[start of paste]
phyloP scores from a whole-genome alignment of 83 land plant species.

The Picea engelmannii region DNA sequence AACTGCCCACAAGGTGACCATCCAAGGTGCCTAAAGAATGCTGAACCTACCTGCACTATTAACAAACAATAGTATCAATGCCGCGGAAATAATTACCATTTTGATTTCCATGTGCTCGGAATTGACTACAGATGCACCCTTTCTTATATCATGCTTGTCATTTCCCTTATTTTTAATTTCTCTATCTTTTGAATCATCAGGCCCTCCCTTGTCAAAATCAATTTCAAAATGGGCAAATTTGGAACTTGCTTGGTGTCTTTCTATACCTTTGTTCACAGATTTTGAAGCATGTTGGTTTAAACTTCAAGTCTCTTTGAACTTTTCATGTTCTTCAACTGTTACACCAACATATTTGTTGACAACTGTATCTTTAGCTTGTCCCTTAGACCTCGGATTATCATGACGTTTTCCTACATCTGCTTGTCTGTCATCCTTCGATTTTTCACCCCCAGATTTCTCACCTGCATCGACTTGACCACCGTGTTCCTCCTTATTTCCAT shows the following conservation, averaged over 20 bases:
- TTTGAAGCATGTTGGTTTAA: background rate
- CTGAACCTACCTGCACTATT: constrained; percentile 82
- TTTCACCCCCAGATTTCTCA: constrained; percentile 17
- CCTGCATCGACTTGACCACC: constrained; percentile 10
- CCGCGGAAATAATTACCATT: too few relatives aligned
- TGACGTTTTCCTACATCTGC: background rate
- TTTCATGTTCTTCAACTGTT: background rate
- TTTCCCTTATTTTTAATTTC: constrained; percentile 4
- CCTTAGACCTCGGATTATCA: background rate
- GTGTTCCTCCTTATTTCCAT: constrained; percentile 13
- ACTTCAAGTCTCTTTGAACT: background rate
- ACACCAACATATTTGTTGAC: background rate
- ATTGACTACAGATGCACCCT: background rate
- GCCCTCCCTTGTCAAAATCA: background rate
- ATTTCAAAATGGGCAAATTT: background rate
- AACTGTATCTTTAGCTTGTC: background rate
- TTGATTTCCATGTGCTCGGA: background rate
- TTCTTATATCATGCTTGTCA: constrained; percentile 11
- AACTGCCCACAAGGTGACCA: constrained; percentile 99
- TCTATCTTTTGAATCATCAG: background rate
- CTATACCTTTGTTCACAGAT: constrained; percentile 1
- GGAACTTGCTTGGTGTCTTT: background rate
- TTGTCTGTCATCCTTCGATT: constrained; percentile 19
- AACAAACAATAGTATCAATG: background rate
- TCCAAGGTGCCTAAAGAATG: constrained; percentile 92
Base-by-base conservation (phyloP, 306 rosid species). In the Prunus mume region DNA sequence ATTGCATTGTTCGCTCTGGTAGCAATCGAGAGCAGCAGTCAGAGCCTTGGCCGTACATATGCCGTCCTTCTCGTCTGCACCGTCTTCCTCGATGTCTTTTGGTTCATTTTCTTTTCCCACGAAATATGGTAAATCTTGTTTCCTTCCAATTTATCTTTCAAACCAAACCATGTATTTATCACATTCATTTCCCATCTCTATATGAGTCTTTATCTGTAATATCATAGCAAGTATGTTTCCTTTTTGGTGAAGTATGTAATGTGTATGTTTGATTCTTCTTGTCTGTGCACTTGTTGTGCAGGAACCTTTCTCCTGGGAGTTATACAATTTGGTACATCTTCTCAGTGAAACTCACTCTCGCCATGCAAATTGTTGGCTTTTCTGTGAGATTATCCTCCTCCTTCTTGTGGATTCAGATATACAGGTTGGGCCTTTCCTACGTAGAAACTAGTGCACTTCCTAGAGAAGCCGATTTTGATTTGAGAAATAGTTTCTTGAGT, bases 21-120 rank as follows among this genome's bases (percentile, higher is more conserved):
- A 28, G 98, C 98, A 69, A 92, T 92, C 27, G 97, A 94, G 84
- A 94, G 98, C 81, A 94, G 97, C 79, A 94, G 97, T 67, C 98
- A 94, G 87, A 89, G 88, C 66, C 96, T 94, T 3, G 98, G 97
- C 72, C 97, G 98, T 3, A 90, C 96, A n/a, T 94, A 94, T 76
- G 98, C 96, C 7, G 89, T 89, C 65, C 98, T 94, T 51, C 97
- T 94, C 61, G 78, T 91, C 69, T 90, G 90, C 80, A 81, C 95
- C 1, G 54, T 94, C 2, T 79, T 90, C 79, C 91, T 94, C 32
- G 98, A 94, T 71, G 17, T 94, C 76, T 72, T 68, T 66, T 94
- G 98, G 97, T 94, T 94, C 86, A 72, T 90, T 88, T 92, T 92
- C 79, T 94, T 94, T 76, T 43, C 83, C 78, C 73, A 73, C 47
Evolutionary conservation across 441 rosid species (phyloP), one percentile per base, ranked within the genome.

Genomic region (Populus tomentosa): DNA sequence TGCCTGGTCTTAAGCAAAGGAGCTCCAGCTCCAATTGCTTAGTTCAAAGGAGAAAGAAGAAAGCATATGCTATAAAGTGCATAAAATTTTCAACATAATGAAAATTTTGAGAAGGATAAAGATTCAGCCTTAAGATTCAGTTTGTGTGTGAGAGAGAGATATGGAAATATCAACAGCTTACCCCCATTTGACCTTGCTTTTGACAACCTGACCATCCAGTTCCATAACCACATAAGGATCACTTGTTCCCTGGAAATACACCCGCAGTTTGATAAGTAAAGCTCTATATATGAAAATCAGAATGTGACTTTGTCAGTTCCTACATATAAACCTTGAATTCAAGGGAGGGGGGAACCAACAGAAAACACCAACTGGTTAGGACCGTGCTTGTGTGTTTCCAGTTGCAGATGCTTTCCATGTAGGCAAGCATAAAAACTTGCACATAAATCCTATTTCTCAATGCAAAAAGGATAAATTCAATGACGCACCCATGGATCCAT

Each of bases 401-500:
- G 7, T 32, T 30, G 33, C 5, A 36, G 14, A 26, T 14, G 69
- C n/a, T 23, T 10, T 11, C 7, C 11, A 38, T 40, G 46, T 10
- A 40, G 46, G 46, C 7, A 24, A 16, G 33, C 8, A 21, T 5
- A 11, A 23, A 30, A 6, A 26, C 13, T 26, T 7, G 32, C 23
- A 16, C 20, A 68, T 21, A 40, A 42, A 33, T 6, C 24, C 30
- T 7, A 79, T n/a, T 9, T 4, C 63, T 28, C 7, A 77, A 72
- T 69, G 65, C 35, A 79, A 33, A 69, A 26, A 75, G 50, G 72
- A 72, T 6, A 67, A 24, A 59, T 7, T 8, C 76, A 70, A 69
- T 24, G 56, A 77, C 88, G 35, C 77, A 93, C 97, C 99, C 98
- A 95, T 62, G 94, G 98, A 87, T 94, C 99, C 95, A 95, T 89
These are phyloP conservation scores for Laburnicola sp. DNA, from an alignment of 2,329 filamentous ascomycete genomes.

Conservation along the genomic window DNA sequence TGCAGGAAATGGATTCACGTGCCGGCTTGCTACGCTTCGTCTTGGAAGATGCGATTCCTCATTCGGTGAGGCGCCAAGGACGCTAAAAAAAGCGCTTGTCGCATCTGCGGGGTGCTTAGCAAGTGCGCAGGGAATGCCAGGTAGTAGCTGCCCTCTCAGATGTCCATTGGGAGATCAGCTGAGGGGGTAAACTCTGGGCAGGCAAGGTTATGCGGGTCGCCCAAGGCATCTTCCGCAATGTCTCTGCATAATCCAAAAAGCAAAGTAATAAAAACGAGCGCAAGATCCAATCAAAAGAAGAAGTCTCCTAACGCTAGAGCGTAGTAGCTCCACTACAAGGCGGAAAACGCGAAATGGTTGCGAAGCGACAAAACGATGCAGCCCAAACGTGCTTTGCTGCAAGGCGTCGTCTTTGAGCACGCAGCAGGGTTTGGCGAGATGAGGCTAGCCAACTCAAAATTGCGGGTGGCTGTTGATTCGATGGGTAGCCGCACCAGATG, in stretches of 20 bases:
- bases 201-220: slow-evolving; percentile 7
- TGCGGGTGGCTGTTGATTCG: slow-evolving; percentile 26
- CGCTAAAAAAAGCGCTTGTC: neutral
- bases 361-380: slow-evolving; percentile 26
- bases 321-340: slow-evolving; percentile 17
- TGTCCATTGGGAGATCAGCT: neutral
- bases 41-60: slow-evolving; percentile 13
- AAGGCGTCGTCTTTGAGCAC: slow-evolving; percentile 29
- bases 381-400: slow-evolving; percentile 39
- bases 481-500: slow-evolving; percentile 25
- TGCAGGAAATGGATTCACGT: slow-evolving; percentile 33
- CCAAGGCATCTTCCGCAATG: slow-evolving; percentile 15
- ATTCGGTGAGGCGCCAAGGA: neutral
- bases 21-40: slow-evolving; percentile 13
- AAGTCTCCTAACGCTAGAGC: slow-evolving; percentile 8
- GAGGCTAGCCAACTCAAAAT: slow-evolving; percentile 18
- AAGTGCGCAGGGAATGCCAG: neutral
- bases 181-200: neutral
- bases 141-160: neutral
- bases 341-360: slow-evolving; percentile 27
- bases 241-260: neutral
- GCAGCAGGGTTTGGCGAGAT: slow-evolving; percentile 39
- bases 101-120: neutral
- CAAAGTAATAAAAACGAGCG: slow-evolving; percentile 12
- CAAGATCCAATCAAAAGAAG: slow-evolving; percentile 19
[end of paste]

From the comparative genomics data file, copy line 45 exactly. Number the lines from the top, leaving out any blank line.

- A 11, A 23, A 30, A 6, A 26, C 13, T 26, T 7, G 32, C 23